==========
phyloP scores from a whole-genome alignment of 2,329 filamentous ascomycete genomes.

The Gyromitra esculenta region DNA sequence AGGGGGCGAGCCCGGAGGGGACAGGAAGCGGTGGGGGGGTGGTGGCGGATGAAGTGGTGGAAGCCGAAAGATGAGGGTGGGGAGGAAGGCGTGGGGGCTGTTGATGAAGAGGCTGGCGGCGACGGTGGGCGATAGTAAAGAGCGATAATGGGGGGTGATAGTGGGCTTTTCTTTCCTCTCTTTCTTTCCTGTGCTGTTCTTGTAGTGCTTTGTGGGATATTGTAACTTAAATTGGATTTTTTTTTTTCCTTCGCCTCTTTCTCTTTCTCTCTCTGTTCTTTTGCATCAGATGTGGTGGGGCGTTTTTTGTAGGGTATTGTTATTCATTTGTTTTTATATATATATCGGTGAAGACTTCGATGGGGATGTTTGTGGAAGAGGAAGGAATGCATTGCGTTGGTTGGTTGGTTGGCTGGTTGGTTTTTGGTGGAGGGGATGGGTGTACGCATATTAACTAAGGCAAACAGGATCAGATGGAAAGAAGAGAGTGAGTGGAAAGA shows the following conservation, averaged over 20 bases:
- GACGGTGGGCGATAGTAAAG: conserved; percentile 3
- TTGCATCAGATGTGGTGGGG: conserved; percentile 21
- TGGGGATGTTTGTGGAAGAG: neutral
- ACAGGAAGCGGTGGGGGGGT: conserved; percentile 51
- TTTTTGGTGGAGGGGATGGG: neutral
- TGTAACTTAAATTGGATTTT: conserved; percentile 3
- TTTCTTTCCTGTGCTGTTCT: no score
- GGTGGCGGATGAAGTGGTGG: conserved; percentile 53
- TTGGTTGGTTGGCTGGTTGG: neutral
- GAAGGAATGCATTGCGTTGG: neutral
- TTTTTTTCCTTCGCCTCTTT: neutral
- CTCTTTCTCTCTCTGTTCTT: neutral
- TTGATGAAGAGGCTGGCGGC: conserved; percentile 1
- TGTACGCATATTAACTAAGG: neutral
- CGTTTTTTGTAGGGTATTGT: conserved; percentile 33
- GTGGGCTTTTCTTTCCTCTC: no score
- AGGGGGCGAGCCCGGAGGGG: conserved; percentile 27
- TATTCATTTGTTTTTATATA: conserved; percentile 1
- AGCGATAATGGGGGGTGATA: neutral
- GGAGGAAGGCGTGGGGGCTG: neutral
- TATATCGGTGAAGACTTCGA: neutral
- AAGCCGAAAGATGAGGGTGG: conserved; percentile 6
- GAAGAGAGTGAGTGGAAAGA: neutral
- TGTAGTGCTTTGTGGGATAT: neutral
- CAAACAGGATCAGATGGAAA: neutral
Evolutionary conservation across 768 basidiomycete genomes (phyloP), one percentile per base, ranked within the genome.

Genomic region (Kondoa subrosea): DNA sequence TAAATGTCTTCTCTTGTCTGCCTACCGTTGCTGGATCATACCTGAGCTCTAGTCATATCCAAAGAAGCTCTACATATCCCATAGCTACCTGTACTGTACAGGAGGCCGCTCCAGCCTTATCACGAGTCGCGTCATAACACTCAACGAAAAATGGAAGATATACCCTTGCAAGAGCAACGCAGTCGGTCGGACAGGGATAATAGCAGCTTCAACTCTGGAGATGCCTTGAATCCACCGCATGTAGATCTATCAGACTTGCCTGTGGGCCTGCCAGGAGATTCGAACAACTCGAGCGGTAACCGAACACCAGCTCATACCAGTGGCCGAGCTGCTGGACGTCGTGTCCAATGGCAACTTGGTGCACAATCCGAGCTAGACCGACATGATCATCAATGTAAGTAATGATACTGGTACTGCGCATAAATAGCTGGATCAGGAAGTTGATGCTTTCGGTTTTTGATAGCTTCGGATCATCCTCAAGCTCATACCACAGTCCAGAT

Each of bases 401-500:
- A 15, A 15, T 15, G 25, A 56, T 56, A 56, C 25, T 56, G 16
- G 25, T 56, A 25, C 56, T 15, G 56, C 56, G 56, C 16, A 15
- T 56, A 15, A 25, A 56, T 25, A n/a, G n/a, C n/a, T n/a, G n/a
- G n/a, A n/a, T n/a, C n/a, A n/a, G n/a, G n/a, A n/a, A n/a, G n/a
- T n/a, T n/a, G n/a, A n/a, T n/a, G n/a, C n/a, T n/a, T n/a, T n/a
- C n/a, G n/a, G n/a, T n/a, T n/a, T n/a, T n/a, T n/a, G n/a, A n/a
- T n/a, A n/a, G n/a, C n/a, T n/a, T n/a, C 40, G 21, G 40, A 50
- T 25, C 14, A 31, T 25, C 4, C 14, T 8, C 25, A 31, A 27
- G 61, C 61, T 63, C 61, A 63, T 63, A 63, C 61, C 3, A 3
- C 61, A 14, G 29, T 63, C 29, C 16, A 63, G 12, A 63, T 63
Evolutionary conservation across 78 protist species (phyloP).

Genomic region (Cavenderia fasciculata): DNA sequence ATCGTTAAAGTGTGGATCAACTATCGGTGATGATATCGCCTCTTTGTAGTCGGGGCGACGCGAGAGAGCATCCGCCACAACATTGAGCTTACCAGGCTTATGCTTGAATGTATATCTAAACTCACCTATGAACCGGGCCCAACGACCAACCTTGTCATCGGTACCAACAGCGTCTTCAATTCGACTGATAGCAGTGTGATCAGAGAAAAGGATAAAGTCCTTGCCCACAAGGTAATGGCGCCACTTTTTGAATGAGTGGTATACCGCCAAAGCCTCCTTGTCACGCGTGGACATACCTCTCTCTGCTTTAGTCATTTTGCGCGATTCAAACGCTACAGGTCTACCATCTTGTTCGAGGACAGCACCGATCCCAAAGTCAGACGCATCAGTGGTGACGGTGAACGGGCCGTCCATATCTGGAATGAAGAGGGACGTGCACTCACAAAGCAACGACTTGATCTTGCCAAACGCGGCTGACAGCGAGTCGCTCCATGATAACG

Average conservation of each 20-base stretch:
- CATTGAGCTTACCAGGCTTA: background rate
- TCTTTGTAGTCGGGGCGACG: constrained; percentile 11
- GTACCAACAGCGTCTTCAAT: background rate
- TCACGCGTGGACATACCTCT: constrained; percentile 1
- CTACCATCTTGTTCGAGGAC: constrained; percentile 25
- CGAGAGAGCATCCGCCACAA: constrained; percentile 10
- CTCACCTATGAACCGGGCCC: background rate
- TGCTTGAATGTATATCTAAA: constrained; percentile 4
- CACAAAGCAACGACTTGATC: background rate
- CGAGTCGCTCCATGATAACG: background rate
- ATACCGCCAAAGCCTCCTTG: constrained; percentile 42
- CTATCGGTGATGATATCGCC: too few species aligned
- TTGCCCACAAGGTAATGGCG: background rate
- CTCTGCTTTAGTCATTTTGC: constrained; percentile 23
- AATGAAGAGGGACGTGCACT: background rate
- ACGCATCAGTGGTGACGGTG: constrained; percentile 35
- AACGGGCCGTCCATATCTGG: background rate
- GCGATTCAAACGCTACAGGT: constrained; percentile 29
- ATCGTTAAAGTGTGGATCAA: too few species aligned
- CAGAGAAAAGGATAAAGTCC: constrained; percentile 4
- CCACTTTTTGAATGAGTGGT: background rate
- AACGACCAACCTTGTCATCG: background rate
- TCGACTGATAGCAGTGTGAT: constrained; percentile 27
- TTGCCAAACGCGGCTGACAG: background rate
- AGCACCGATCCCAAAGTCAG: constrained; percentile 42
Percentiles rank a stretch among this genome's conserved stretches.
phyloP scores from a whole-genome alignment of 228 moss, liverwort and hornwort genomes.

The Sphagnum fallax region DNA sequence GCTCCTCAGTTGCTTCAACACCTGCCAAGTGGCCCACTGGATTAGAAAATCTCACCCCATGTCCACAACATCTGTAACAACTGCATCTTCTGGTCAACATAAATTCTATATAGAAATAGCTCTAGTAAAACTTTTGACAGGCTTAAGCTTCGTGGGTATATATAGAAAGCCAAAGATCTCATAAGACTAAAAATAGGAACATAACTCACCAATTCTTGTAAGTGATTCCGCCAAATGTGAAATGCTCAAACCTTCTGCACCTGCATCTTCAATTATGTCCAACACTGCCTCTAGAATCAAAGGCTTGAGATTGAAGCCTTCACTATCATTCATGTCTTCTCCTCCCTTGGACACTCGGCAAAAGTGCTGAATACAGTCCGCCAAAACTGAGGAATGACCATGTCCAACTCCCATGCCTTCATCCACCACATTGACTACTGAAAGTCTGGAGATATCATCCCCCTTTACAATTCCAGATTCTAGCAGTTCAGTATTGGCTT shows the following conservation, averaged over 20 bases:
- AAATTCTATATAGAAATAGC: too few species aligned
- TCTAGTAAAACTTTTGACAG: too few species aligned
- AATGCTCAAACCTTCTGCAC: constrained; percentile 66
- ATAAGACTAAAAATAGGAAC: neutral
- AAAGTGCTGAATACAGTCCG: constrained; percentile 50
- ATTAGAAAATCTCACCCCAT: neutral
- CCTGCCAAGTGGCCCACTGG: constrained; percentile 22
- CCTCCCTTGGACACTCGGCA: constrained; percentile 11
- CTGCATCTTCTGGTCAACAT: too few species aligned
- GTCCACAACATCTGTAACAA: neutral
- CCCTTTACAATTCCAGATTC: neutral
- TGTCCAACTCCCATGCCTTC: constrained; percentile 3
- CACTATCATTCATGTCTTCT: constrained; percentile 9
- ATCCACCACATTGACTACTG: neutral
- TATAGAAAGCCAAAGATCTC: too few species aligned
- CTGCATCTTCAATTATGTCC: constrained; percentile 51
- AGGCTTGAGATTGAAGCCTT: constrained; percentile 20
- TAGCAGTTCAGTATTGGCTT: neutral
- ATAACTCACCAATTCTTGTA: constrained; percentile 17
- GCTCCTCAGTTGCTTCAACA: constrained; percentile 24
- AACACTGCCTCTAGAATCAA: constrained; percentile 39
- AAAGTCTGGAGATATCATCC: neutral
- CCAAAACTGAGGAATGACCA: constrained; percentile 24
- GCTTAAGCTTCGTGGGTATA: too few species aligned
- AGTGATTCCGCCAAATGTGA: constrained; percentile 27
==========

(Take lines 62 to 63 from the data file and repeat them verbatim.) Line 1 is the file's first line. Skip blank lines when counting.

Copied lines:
- ATCGTTAAAGTGTGGATCAA: too few species aligned
- CAGAGAAAAGGATAAAGTCC: constrained; percentile 4